• Repayment from the person’s estate when a remaining spouse, partner or dependent child no longer lives in the home or ceases to be a dependent; • Once the outstanding loan, including interest reaches the maximum limit, no additional amounts can be drawn and no additional interest charges would be applied; and • Draw downs from the loan would not be assessed if immediately applied to approved aged care expenses. The ACHC scheme would enable a remaining spouse or dependent child to continue living in the home.
Australian Age Pensioners Savings Account
The report also proposed that a savings account be introduced – the Australian Age Pensioners Savings Account (AAPSA) – which will be exempt for Centrelink and DVA purposes means testing. Care recipients who sell their home may invest the sale proceeds in this fee-free account and earn at the rate equivalent to the CPI. The investment can only be drawn on for approved aged care costs but
will assist them in retaining pension entitlements. The exempt status of this proposed investment scheme would attract home sale proceeds that would in the current system be channelled to exempt accommodation bonds in a strategy used to increase pension entitlements and reduce income tested fees. The strategy would no longer be viable under the proposed system because bonds would no longer be exempt from Centrelink means tests and would not pay interest. Although the introduction of the AAPSA would impact on funding for aged care providers, this would benefit residents who receive the Age pension.
Transition and ‘grandfathering’ If the recommendations are taken up, major changes would be made to the whole aged care system. The reforms are far-reaching and multifaceted. Most reforms could be implemented over a five year period. More detail would be needed to implement this. Careful monitoring and co-ordination would be the key to minimise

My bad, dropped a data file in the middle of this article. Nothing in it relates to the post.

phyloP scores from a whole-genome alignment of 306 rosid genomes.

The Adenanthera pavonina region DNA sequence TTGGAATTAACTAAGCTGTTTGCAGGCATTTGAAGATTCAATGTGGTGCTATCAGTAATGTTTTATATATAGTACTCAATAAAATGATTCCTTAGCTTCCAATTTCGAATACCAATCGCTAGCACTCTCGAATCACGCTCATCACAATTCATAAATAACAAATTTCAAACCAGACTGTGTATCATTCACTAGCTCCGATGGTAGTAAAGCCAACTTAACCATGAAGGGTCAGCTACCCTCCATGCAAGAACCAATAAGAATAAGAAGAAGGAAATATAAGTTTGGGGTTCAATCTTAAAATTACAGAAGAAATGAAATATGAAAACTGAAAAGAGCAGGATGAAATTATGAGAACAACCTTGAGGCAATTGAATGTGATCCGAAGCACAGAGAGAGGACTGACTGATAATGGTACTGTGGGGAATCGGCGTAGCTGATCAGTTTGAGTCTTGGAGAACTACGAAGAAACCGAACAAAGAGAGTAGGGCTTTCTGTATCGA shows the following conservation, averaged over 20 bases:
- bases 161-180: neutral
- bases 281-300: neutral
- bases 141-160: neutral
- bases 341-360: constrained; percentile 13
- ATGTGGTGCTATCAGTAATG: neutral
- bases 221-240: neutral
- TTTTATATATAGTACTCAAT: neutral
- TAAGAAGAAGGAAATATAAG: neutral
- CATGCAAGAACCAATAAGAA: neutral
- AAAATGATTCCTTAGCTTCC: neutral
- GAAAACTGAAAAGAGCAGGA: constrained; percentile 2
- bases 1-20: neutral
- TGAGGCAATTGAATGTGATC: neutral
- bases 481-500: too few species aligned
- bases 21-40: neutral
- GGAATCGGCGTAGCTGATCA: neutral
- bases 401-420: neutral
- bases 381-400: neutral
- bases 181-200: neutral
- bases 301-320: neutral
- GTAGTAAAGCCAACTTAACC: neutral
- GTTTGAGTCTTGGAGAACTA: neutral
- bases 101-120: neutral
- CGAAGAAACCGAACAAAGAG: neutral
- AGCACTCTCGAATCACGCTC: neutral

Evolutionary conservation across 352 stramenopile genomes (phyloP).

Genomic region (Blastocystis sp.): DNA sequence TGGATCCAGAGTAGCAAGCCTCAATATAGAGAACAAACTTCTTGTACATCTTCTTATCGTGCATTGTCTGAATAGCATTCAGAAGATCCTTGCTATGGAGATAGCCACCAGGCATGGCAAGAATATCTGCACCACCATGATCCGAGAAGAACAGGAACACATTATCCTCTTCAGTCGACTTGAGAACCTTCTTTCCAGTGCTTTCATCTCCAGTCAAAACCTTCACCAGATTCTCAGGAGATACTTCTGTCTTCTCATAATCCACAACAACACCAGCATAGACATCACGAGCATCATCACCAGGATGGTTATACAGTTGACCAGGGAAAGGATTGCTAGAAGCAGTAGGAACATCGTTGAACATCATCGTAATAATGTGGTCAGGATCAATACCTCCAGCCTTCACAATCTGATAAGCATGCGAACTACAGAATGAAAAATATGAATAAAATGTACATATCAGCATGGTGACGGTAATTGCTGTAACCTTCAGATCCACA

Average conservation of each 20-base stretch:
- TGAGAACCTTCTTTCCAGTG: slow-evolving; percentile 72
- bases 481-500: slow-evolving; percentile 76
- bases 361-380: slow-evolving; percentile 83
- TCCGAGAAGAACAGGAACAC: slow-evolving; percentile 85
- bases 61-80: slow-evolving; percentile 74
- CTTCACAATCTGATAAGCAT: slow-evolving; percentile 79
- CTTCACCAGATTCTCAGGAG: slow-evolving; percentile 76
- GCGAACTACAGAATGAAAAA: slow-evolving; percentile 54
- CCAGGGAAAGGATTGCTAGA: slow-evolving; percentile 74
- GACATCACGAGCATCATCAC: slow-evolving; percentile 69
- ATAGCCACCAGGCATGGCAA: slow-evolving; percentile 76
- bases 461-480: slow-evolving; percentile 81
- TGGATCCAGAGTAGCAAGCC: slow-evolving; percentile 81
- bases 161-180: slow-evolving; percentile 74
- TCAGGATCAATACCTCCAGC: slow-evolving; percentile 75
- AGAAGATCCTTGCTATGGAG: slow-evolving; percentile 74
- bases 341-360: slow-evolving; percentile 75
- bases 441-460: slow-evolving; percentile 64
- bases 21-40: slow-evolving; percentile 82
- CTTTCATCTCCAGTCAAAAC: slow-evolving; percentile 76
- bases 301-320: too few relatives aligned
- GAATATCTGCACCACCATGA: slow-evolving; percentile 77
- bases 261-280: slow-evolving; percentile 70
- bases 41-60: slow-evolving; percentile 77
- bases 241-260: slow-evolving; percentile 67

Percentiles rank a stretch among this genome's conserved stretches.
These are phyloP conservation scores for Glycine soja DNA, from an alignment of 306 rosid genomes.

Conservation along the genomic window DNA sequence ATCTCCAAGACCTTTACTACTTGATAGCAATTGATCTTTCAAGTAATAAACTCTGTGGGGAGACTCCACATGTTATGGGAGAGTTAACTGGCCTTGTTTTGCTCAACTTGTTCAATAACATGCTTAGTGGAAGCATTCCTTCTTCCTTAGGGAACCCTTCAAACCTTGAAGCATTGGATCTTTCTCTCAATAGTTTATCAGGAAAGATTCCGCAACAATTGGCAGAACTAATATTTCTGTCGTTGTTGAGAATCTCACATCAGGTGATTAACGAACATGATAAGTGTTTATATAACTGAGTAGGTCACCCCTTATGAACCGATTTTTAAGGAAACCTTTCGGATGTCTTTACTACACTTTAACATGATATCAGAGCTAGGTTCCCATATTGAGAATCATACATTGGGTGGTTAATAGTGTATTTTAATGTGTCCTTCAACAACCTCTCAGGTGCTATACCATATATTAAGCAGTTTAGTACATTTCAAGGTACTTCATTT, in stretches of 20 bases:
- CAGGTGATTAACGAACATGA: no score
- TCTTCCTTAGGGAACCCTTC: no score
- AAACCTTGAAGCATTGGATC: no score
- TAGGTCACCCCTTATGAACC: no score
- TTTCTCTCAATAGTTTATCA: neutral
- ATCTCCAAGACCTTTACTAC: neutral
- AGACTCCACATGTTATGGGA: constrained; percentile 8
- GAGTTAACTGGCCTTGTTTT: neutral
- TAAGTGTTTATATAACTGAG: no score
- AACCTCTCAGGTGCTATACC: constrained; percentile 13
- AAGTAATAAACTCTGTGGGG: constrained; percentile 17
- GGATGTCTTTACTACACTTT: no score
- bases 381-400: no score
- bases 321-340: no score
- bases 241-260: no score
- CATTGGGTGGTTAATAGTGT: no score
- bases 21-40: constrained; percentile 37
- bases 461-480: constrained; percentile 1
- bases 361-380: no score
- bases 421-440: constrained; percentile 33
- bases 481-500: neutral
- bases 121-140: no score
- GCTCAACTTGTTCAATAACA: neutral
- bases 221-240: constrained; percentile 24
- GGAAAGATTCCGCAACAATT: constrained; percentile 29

disruption in support for aged care providers and care recipients. More importantly, the supply and quality of care should not be compromised. It is expected that arrangements already in place before the propopsed system commences would be ‘grandfathered’.
Conclusion Although aged care costs are largely subsidised by the taxpayers via the Government, the reality is the current level of subsidy would not be sustainable over the long-term. A lot of concessions would be abolished but there is more scope for choice. A cut to subsidies may not go well for some, but it may be something that we can get used to. It remains to be seen how soon the Government can respond to these recommendations. It will take a lot of political will to implement some of the recommendations. As more details come out, financial planners will need to rethink strategies when providing financial advice to aged care entrants. Janet Manzanero-Caruana is Technical Consultant, Advice and Private Banks, BTFG.
BILL SHORTEN, MATHIAS CORMANN AND DAVID WHITELEY
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financial planning | SEPTEMBER 2011 | 37